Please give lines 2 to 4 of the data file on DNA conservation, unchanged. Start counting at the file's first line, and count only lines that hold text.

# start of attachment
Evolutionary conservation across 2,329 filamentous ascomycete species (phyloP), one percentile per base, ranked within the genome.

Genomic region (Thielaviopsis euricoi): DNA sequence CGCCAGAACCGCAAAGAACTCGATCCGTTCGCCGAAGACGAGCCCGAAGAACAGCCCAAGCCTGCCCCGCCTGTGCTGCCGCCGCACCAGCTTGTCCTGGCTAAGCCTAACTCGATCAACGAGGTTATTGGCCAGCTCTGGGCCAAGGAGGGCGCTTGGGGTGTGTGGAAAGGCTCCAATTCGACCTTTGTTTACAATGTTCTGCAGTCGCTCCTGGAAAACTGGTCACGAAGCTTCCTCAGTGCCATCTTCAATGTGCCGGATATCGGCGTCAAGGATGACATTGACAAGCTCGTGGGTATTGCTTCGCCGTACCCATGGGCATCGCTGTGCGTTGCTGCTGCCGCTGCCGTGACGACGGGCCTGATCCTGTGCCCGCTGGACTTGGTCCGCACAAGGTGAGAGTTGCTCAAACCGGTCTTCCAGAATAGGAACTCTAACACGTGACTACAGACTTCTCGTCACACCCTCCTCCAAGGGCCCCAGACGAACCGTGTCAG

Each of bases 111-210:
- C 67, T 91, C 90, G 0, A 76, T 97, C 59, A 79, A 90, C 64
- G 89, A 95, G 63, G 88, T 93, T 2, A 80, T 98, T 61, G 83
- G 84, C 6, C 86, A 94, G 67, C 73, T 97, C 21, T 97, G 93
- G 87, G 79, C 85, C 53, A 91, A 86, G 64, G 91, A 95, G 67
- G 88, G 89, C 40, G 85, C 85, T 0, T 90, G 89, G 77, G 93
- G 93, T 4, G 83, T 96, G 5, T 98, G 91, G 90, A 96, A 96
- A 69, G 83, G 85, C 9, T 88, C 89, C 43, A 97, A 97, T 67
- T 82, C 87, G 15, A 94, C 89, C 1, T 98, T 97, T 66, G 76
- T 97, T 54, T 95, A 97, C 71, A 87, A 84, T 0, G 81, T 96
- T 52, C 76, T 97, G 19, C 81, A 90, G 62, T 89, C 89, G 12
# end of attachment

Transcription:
Genomic region (Thielaviopsis euricoi): DNA sequence CGCCAGAACCGCAAAGAACTCGATCCGTTCGCCGAAGACGAGCCCGAAGAACAGCCCAAGCCTGCCCCGCCTGTGCTGCCGCCGCACCAGCTTGTCCTGGCTAAGCCTAACTCGATCAACGAGGTTATTGGCCAGCTCTGGGCCAAGGAGGGCGCTTGGGGTGTGTGGAAAGGCTCCAATTCGACCTTTGTTTACAATGTTCTGCAGTCGCTCCTGGAAAACTGGTCACGAAGCTTCCTCAGTGCCATCTTCAATGTGCCGGATATCGGCGTCAAGGATGACATTGACAAGCTCGTGGGTATTGCTTCGCCGTACCCATGGGCATCGCTGTGCGTTGCTGCTGCCGCTGCCGTGACGACGGGCCTGATCCTGTGCCCGCTGGACTTGGTCCGCACAAGGTGAGAGTTGCTCAAACCGGTCTTCCAGAATAGGAACTCTAACACGTGACTACAGACTTCTCGTCACACCCTCCTCCAAGGGCCCCAGACGAACCGTGTCAG

Each of bases 111-210:
- C 67, T 91, C 90, G 0, A 76, T 97, C 59, A 79, A 90, C 64